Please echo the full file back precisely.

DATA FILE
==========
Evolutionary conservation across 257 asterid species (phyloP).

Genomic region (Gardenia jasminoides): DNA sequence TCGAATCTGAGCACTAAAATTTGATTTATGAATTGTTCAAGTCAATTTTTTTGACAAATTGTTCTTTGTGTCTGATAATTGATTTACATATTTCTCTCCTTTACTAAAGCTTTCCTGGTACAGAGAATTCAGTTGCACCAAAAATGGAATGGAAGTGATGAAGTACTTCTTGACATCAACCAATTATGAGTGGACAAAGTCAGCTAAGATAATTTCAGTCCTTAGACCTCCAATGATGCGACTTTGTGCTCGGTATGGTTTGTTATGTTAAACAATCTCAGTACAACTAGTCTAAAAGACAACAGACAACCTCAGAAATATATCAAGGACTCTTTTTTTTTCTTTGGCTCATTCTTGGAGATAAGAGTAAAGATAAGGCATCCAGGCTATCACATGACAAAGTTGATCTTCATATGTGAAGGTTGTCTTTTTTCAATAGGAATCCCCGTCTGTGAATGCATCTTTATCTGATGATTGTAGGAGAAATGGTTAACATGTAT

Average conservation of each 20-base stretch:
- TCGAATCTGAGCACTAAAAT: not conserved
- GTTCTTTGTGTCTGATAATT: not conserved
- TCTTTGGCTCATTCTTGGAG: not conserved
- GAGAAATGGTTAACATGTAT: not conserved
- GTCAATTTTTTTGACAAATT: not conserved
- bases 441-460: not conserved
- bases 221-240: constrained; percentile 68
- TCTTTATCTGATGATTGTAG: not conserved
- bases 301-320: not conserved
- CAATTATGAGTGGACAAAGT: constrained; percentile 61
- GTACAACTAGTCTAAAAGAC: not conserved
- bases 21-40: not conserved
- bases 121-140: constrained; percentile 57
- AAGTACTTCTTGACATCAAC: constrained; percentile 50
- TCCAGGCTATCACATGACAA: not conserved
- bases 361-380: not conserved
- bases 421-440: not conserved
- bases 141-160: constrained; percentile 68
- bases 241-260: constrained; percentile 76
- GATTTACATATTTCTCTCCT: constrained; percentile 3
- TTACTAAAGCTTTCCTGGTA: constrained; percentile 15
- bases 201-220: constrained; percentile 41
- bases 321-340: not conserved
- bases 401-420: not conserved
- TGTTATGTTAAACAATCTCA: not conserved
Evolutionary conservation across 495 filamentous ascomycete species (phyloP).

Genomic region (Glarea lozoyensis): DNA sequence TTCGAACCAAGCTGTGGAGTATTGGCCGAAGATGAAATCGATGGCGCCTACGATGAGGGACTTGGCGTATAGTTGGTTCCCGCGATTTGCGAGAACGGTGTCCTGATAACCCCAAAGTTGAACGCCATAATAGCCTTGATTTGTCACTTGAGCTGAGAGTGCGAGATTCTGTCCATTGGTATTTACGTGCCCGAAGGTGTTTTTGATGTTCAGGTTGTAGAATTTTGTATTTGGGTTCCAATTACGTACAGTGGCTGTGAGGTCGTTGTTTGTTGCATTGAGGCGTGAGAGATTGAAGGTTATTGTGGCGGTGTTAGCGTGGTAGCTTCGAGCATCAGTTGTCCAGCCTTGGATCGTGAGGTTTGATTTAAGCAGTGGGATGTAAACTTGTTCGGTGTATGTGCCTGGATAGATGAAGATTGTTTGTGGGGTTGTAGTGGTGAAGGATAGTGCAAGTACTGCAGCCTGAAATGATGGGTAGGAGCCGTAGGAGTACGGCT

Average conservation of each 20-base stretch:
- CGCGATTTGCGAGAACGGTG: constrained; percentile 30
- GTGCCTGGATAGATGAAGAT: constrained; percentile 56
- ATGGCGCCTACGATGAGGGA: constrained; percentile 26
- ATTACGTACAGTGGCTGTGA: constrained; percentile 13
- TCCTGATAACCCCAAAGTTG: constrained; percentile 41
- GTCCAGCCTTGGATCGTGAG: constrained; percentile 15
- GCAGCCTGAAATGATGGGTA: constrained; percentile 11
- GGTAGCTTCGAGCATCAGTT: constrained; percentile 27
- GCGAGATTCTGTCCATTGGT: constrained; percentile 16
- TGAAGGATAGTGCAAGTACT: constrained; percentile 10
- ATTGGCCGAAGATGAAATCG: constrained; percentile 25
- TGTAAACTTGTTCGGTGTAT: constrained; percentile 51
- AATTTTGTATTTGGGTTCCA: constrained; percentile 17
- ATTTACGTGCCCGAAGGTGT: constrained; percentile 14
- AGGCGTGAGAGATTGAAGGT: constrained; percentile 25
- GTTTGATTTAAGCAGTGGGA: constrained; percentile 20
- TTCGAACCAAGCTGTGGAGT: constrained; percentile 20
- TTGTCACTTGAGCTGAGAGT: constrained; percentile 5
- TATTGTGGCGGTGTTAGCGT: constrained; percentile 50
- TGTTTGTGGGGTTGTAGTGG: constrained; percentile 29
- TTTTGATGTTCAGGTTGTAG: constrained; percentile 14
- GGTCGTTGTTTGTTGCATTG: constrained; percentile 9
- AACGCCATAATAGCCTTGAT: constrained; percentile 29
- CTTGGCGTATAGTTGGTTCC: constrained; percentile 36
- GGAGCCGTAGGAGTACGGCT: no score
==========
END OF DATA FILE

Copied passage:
Evolutionary conservation across 257 asterid species (phyloP).

Genomic region (Gardenia jasminoides): DNA sequence TCGAATCTGAGCACTAAAATTTGATTTATGAATTGTTCAAGTCAATTTTTTTGACAAATTGTTCTTTGTGTCTGATAATTGATTTACATATTTCTCTCCTTTACTAAAGCTTTCCTGGTACAGAGAATTCAGTTGCACCAAAAATGGAATGGAAGTGATGAAGTACTTCTTGACATCAACCAATTATGAGTGGACAAAGTCAGCTAAGATAATTTCAGTCCTTAGACCTCCAATGATGCGACTTTGTGCTCGGTATGGTTTGTTATGTTAAACAATCTCAGTACAACTAGTCTAAAAGACAACAGACAACCTCAGAAATATATCAAGGACTCTTTTTTTTTCTTTGGCTCATTCTTGGAGATAAGAGTAAAGATAAGGCATCCAGGCTATCACATGACAAAGTTGATCTTCATATGTGAAGGTTGTCTTTTTTCAATAGGAATCCCCGTCTGTGAATGCATCTTTATCTGATGATTGTAGGAGAAATGGTTAACATGTAT

Average conservation of each 20-base stretch:
- TCGAATCTGAGCACTAAAAT: not conserved
- GTTCTTTGTGTCTGATAATT: not conserved
- TCTTTGGCTCATTCTTGGAG: not conserved
- GAGAAATGGTTAACATGTAT: not conserved
- GTCAATTTTTTTGACAAATT: not conserved
- bases 441-460: not conserved
- bases 221-240: constrained; percentile 68
- TCTTTATCTGATGATTGTAG: not conserved
- bases 301-320: not conserved
- CAATTATGAGTGGACAAAGT: constrained; percentile 61
- GTACAACTAGTCTAAAAGAC: not conserved
- bases 21-40: not conserved
- bases 121-140: constrained; percentile 57
- AAGTACTTCTTGACATCAAC: constrained; percentile 50
- TCCAGGCTATCACATGACAA: not conserved
- bases 361-380: not conserved
- bases 421-440: not conserved
- bases 141-160: constrained; percentile 68
- bases 241-260: constrained; percentile 76
- GATTTACATATTTCTCTCCT: constrained; percentile 3
- TTACTAAAGCTTTCCTGGTA: constrained; percentile 15
- bases 201-220: constrained; percentile 41
- bases 321-340: not conserved
- bases 401-420: not conserved
- TGTTATGTTAAACAATCTCA: not conserved
Evolutionary conservation across 495 filamentous ascomycete species (phyloP).

Genomic region (Glarea lozoyensis): DNA sequence TTCGAACCAAGCTGTGGAGTATTGGCCGAAGATGAAATCGATGGCGCCTACGATGAGGGACTTGGCGTATAGTTGGTTCCCGCGATTTGCGAGAACGGTGTCCTGATAACCCCAAAGTTGAACGCCATAATAGCCTTGATTTGTCACTTGAGCTGAGAGTGCGAGATTCTGTCCATTGGTATTTACGTGCCCGAAGGTGTTTTTGATGTTCAGGTTGTAGAATTTTGTATTTGGGTTCCAATTACGTACAGTGGCTGTGAGGTCGTTGTTTGTTGCATTGAGGCGTGAGAGATTGAAGGTTATTGTGGCGGTGTTAGCGTGGTAGCTTCGAGCATCAGTTGTCCAGCCTTGGATCGTGAGGTTTGATTTAAGCAGTGGGATGTAAACTTGTTCGGTGTATGTGCCTGGATAGATGAAGATTGTTTGTGGGGTTGTAGTGGTGAAGGATAGTGCAAGTACTGCAGCCTGAAATGATGGGTAGGAGCCGTAGGAGTACGGCT

Average conservation of each 20-base stretch:
- CGCGATTTGCGAGAACGGTG: constrained; percentile 30
- GTGCCTGGATAGATGAAGAT: constrained; percentile 56
- ATGGCGCCTACGATGAGGGA: constrained; percentile 26
- ATTACGTACAGTGGCTGTGA: constrained; percentile 13
- TCCTGATAACCCCAAAGTTG: constrained; percentile 41
- GTCCAGCCTTGGATCGTGAG: constrained; percentile 15
- GCAGCCTGAAATGATGGGTA: constrained; percentile 11
- GGTAGCTTCGAGCATCAGTT: constrained; percentile 27
- GCGAGATTCTGTCCATTGGT: constrained; percentile 16
- TGAAGGATAGTGCAAGTACT: constrained; percentile 10
- ATTGGCCGAAGATGAAATCG: constrained; percentile 25
- TGTAAACTTGTTCGGTGTAT: constrained; percentile 51
- AATTTTGTATTTGGGTTCCA: constrained; percentile 17
- ATTTACGTGCCCGAAGGTGT: constrained; percentile 14
- AGGCGTGAGAGATTGAAGGT: constrained; percentile 25
- GTTTGATTTAAGCAGTGGGA: constrained; percentile 20
- TTCGAACCAAGCTGTGGAGT: constrained; percentile 20
- TTGTCACTTGAGCTGAGAGT: constrained; percentile 5
- TATTGTGGCGGTGTTAGCGT: constrained; percentile 50
- TGTTTGTGGGGTTGTAGTGG: constrained; percentile 29
- TTTTGATGTTCAGGTTGTAG: constrained; percentile 14
- GGTCGTTGTTTGTTGCATTG: constrained; percentile 9
- AACGCCATAATAGCCTTGAT: constrained; percentile 29
- CTTGGCGTATAGTTGGTTCC: constrained; percentile 36
- GGAGCCGTAGGAGTACGGCT: no score